Another important report is the executive summary. The executive summary follows the same outline as the detailed report (although it omits the appendices), and each section and subsection is not developed in such great detail. Clearly and concisely explain the need for the program, the need for the evaluation, and the evaluation methodology. Always include the ROI Methodology prior to the results so that the reader understands and appreciates it. The understanding and appreciation build credibility and respect for the results. Report the data from Level 1 through Level 5 and include the sixth measure of success—the intangible benefits. The executive summary is usually 10 to 15 pages long.

General Audience Reports

General audience reports are a great way to describe the success of programs to employees. General audience reports may be published in organization publications, like newsletters or in-house magazines; reported in management and team meetings, where a brief review of the report can be communicated in a meeting setting; and, finally, published as case studies. Case studies can be published internally and externally. There are many opportunities to publish the case study outside the organization, including trade or association publications or academic research publications. The key is to tell the story to show that the programs are working, and that when they don't work, steps are taken to improve them.

Single-Page Reports

A final micro-level report is a single-page report. Success of a program should not be communicated using the single-page report until after the audience understands the methodology. If an audience sees the ROI of a program without having an appreciation for the methodology used to arrive at the number, the audience will fixate on the ROI and never notice, much less form a regard for, information developed in the other levels of evaluation. Therefore, single-page reports are used with great care, but they are an easy way to communicate results to the appropriate audiences on a routine basis.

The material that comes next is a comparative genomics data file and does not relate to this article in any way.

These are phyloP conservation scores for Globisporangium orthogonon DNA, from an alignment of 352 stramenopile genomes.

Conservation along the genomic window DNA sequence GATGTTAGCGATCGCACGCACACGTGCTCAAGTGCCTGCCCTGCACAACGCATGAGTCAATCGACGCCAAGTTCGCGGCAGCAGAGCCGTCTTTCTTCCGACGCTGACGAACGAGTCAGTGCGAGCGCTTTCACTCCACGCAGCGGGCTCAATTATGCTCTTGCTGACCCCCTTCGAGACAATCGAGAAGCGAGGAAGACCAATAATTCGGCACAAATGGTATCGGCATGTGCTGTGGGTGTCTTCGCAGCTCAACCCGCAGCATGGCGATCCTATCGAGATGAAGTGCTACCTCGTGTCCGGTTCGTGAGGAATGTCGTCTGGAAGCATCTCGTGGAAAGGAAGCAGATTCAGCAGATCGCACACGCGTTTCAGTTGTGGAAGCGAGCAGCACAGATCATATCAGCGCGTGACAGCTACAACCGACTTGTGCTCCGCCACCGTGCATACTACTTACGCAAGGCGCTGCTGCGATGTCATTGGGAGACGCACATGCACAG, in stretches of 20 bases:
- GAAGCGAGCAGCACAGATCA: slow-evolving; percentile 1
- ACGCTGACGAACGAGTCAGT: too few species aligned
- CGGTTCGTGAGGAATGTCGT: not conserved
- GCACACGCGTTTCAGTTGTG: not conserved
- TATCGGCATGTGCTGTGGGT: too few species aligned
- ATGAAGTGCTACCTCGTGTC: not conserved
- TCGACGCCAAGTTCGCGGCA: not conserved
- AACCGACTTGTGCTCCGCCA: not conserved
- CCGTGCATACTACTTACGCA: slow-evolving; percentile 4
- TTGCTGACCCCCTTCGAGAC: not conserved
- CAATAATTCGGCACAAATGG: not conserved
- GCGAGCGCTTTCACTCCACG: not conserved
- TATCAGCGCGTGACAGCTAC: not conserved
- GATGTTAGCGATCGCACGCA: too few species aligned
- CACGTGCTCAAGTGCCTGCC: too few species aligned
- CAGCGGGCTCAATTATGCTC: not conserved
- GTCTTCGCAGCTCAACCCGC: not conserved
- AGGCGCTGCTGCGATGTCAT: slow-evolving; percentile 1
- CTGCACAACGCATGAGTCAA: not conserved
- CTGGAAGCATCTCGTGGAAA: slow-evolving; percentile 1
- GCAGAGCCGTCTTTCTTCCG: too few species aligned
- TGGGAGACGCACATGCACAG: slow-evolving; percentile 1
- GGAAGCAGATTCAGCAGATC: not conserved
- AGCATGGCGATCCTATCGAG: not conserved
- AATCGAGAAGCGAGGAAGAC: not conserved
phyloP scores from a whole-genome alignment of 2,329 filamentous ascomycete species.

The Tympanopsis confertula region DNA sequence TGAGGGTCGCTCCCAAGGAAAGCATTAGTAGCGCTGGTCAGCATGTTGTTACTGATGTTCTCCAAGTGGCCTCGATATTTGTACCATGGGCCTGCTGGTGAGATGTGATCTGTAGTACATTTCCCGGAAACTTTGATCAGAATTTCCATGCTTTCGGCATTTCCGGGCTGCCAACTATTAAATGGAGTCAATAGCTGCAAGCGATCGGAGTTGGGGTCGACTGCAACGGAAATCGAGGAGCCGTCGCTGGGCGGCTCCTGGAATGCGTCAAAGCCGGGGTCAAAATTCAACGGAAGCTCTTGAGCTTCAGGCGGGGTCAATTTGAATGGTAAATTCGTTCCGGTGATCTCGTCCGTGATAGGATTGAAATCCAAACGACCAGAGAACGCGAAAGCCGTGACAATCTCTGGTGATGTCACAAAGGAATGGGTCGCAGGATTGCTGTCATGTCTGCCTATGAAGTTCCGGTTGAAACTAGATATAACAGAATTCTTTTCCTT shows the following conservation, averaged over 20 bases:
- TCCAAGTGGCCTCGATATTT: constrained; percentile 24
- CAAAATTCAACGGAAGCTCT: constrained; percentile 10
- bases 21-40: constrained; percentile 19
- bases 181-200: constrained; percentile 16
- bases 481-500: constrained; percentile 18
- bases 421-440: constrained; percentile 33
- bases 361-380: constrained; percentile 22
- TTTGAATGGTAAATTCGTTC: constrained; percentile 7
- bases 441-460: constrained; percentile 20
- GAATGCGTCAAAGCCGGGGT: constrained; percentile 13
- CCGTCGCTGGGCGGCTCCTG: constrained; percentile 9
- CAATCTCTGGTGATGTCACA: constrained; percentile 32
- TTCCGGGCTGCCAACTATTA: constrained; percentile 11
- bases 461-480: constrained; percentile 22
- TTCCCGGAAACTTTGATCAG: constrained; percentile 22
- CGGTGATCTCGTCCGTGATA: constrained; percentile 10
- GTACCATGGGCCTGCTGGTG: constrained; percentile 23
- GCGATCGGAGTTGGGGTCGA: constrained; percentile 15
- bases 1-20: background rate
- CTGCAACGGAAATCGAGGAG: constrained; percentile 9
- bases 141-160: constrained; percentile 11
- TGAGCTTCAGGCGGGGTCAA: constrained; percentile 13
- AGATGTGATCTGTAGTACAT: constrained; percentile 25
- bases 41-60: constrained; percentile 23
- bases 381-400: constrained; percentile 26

Macro-Level Scorecards

Macro-level scorecards can provide the results of the overall impact of learning and development programs, such as technology-based learning programs. These scorecards provide a macro-level perspective of success and serve as a brief description of a program evaluation in contrast to the detailed report. They show the connection between the program's contribution and the business objectives. The method of isolation is always included on the report to reinforce that credit is given where credit is due. The scorecard integrates a variety of types of data and demonstrates alignment between programs, strategic objectives, and operational goals.